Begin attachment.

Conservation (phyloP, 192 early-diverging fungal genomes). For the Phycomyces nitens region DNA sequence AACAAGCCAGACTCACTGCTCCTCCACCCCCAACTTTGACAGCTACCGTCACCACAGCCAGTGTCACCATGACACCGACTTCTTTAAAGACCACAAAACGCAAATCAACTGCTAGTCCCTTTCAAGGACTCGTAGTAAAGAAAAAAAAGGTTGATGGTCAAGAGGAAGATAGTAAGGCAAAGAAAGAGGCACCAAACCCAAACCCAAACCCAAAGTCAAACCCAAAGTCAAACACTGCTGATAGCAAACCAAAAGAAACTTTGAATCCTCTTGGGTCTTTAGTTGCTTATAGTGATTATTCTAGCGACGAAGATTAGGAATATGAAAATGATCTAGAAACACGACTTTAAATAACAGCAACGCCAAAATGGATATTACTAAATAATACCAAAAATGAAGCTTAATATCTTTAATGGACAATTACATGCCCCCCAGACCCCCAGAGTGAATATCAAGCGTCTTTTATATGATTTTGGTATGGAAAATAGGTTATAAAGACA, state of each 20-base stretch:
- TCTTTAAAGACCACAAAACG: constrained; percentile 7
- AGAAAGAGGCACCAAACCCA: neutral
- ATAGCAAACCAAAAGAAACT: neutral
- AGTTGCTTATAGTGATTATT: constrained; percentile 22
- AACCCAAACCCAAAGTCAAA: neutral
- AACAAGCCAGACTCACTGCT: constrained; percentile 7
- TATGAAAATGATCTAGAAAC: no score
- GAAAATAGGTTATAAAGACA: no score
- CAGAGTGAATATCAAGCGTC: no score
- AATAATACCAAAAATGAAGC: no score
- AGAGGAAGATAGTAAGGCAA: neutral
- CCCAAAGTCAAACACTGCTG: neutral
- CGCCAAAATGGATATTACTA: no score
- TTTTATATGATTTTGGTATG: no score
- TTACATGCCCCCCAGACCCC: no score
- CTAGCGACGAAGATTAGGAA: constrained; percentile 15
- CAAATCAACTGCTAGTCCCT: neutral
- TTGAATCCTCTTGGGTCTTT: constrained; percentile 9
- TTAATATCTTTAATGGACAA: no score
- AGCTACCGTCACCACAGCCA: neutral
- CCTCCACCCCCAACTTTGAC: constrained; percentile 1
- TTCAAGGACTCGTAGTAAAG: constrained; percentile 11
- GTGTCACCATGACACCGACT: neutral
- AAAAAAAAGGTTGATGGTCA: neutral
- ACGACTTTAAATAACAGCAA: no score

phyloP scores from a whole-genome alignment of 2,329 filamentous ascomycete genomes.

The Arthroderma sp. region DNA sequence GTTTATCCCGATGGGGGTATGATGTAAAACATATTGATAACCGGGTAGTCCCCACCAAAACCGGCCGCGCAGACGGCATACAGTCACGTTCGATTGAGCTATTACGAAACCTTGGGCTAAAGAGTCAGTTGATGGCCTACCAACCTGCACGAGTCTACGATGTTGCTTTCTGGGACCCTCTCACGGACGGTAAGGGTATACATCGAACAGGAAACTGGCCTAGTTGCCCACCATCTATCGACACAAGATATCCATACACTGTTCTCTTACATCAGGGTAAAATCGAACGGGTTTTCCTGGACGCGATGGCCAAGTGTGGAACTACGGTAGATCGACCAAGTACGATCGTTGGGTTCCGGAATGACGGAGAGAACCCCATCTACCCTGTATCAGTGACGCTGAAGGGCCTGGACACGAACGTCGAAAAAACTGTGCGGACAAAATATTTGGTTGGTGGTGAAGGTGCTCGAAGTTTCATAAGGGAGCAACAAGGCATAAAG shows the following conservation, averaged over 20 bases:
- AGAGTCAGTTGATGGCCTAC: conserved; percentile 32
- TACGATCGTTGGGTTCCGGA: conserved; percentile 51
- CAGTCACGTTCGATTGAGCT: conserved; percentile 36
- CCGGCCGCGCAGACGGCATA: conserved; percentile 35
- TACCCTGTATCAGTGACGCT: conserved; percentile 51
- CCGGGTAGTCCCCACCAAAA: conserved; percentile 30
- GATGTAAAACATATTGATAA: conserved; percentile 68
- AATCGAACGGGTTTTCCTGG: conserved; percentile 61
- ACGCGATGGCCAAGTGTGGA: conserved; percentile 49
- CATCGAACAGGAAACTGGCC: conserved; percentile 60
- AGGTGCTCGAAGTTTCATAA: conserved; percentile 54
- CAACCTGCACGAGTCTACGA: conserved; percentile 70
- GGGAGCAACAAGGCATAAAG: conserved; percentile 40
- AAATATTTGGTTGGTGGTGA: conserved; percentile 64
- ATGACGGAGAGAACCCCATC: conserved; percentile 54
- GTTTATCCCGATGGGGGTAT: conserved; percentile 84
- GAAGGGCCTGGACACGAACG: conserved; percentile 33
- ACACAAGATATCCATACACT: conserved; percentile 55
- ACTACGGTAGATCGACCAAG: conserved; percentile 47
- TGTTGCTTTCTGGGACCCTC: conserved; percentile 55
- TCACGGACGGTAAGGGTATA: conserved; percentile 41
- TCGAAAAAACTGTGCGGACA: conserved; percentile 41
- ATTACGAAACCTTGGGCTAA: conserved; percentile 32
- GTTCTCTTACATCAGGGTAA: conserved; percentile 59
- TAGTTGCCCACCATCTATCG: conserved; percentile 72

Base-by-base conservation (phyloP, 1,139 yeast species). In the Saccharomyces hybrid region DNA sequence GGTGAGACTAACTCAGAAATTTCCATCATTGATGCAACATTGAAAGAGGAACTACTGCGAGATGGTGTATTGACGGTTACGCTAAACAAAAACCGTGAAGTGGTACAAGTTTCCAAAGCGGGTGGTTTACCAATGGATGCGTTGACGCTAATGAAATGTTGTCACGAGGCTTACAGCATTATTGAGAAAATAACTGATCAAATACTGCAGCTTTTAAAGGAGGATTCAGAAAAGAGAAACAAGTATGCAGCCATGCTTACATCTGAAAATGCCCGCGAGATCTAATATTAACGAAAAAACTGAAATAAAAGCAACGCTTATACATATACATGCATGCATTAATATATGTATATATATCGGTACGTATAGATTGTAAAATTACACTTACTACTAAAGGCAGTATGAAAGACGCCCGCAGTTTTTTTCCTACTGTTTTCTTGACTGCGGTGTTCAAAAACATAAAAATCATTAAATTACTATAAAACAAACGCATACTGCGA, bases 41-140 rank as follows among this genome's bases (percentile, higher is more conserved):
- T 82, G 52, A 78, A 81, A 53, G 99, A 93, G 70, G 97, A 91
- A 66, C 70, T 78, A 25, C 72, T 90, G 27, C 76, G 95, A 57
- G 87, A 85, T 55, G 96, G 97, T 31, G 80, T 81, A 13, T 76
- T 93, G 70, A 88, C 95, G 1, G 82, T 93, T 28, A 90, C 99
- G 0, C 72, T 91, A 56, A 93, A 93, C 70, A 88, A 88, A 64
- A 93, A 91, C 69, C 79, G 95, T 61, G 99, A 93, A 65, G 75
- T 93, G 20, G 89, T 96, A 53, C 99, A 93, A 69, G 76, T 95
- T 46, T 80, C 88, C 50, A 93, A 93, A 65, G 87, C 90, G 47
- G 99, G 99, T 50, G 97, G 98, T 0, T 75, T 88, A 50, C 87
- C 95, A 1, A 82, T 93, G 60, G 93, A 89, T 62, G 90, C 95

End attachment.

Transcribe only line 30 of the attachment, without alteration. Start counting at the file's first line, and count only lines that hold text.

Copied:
- TACGATCGTTGGGTTCCGGA: conserved; percentile 51